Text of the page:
A new industry policy paradigm is around the corner. This is the first in our series of cp.signals analysing major emerging trends: supply chain security, green development, advanced manufacturing, digitisation.

industry policy is ‘de-globalising’; preserving the PRC’s manufacturing base against external volatility is paramount in the ‘New Era’

In Xi Jinping’s New Era, international firms must pull off a fine balancing act: working more closely with PRC counterparts while alleviating national security concerns back home by fire-walling their operations in China.

defining New Era industry policy

A 15-year plan for manufacturing will be released this year in tandem with sector-specific 5-year plans. Supply chain security is displacing competitiveness in export markets as the top priority of the New Era. Self-reliance is the goal; the economy will ideally be supplied by domestic agriculture, industry and services. Above all, supply chains for the manufacturing base should stay wholly within the PRC.

Older strategies like Made in China 2025 were to foster high value-added exports on par with those of industrial powers like the US and Germany. While exports remain essential, boosting their competitiveness overseas is now secondary to defending PRC manufacturing from external volatility.

Global commerce has evolved since 2015, when Made in China 2025 emerged. Advanced economies have ceased to be the undisputed model; globalisation is considered to be in decline. For some, the COVID-19 pandemic revives zero sum narratives of industrial prowess translating into geopolitical power, a lynchpin of the perceived rise of the East and decline of the West.

Beijing agrees that a solid manufacturing sector guarantees long-term social and economic stability. Its commitment to go against the perceived natural trend of outsourcing means that China is seeking to offset rising production costs and decreasing labour supply with a combination of tax breaks, robust logistical infrastructure and support for automation and digitisation, as well as by relocating factories inland. Path dependencies and the sheer size of the domestic economy mitigate against a radical hollowing out of the industry base. Made in China has so far remained competitive globally, evidenced by growing exports.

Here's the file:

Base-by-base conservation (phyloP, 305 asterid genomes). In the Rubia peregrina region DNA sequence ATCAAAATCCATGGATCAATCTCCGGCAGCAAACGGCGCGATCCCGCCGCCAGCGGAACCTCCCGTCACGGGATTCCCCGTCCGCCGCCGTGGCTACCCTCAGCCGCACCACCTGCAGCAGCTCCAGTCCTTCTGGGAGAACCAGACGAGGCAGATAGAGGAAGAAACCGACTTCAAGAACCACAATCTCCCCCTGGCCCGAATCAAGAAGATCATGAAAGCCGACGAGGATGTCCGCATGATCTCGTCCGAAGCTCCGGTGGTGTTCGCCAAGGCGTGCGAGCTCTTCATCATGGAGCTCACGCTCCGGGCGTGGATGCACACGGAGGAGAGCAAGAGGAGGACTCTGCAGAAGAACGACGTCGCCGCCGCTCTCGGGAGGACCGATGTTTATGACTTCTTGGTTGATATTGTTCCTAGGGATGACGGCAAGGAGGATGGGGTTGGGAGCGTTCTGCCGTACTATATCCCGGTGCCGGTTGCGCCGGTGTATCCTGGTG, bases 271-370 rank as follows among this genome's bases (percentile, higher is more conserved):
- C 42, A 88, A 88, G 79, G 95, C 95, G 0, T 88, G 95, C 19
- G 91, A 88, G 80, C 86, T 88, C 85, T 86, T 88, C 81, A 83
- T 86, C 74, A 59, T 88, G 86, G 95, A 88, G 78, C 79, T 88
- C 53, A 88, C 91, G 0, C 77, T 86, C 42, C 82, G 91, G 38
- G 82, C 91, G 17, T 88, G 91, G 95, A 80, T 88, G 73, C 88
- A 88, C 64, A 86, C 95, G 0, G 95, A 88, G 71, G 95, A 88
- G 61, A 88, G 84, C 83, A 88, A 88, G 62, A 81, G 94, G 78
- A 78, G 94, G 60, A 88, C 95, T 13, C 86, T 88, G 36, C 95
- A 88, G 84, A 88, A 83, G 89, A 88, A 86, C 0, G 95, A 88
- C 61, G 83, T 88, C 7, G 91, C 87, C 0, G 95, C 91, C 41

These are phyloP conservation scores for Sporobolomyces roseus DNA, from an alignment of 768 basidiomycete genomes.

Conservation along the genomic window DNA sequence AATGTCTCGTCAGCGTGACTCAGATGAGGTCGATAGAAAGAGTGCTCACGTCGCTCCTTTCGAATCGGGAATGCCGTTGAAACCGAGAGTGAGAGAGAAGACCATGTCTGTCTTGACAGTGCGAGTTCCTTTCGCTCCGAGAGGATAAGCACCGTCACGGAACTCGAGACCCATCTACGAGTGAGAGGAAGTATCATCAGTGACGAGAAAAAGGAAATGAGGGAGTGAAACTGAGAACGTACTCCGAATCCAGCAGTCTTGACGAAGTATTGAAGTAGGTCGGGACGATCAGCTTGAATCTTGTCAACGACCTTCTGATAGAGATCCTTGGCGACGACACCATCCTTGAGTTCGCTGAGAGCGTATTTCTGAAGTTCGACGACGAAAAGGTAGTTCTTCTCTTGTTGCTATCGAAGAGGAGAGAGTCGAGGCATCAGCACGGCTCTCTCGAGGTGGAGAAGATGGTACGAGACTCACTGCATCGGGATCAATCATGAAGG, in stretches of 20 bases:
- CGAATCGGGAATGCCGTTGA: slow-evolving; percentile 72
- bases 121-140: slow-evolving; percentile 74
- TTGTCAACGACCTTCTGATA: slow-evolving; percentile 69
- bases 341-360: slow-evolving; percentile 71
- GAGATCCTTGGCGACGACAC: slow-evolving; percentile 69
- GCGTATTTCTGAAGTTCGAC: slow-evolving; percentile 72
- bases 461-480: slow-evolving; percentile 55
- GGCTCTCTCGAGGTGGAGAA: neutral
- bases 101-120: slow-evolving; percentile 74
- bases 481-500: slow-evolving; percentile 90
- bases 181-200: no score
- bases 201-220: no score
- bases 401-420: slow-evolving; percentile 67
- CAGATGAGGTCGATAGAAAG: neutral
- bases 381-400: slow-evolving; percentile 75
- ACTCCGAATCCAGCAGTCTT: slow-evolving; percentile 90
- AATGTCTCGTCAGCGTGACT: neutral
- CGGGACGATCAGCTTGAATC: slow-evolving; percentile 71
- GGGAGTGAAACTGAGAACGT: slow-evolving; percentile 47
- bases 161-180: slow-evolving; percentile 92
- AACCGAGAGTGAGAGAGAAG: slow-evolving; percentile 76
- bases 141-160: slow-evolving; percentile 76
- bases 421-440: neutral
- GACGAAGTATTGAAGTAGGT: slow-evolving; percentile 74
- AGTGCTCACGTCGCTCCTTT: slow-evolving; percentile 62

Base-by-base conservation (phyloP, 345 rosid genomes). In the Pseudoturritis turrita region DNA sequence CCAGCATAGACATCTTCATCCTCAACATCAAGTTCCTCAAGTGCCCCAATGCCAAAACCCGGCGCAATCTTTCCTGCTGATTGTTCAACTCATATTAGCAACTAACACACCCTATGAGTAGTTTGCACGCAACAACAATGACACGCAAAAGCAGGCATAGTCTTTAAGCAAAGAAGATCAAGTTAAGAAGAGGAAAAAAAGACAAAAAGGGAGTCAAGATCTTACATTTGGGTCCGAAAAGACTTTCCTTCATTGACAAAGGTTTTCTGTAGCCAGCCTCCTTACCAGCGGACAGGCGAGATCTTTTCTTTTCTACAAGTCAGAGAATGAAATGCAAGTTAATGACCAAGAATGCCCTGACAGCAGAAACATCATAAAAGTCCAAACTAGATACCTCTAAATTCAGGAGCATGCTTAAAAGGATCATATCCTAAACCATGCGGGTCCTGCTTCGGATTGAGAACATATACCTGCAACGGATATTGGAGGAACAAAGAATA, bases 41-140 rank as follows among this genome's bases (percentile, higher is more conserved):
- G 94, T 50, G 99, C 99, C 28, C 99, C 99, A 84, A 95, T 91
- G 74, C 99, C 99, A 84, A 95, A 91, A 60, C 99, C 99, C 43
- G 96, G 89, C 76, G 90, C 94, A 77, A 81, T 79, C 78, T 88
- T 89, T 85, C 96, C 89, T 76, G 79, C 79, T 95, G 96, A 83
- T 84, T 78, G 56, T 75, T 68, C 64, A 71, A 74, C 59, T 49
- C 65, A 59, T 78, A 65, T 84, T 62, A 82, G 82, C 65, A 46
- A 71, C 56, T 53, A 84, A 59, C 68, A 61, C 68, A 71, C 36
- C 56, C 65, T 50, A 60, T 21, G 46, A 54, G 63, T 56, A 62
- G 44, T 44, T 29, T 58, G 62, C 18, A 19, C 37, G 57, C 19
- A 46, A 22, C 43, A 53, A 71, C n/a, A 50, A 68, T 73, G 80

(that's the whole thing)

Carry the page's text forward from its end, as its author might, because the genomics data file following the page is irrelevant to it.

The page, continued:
Transitioning to a service economy is still encouraged, but the manufacturing sector takes precedent. We discern the following trends.

chain chiefs’ to govern industry

Top-down governance structures are being installed industry by industry. ‘Chiefs’ are being groomed to run regional supply chains. Provincial and local officials are assigned a local chain and oversee its expansion and resilience. Xi Jinping meanwhile calls on central SOEs (state-owned enterprises), despite their tendencies to monopoly and complacency, to take the lead nationally.

Details on how the new pattern is panning out are awaited. The more bullish foresee it improving resource allocation by designing chain-wide investments and reducing ‘unhealthy’ rivalry between localities. The more bearish reflect that top-down bureaucratic models don’t always get innovation right.

greasing chains and reinventing wheels

Several programs are in place to mend weak links. All industries are currently being surveyed by MIIT (Ministry of Industry and IT), with support programs in place to cultivate their strengths and tackle their weaknesses. A case in point is the 66 clusters of strategic industries identified by NDRC (National Development and Reform Commission) in December 2019 (see map).

strategic industry clusters

click to expand

The 14th 5-year plan calls on sectors to foster ‘leading enterprises with core competitiveness’ to steer the development of their industries. Details are scant, but parallel programs at the local level suggest that the hope is to cultivate firms with well-developed upstream supply and downstream demand. This relates to ongoing programs fostering ‘manufacturing champion’ SMEs (small and medium-sized enterprises), i.e. those that produce world-leading, highly specialised goods.

For all their mixed results so far, measures to boost tech capacity will intensify, with the semiconductor sector a prime example (see cp.signal: just a bit dependent: China and global markets).

innovation: making it lean and mean

While ever more innovation is urged on SOEs—R&D investment is deemed just as important as profitability in performance evaluation—private enterprises are on notice to better align with central targets. Endemically short-sighted and innovating primarily in their business models, tech giants are now on notice to bet on industry and the real economy. Enforcement of national security and competition laws is the stick; subsidies and other support schemes the carrots.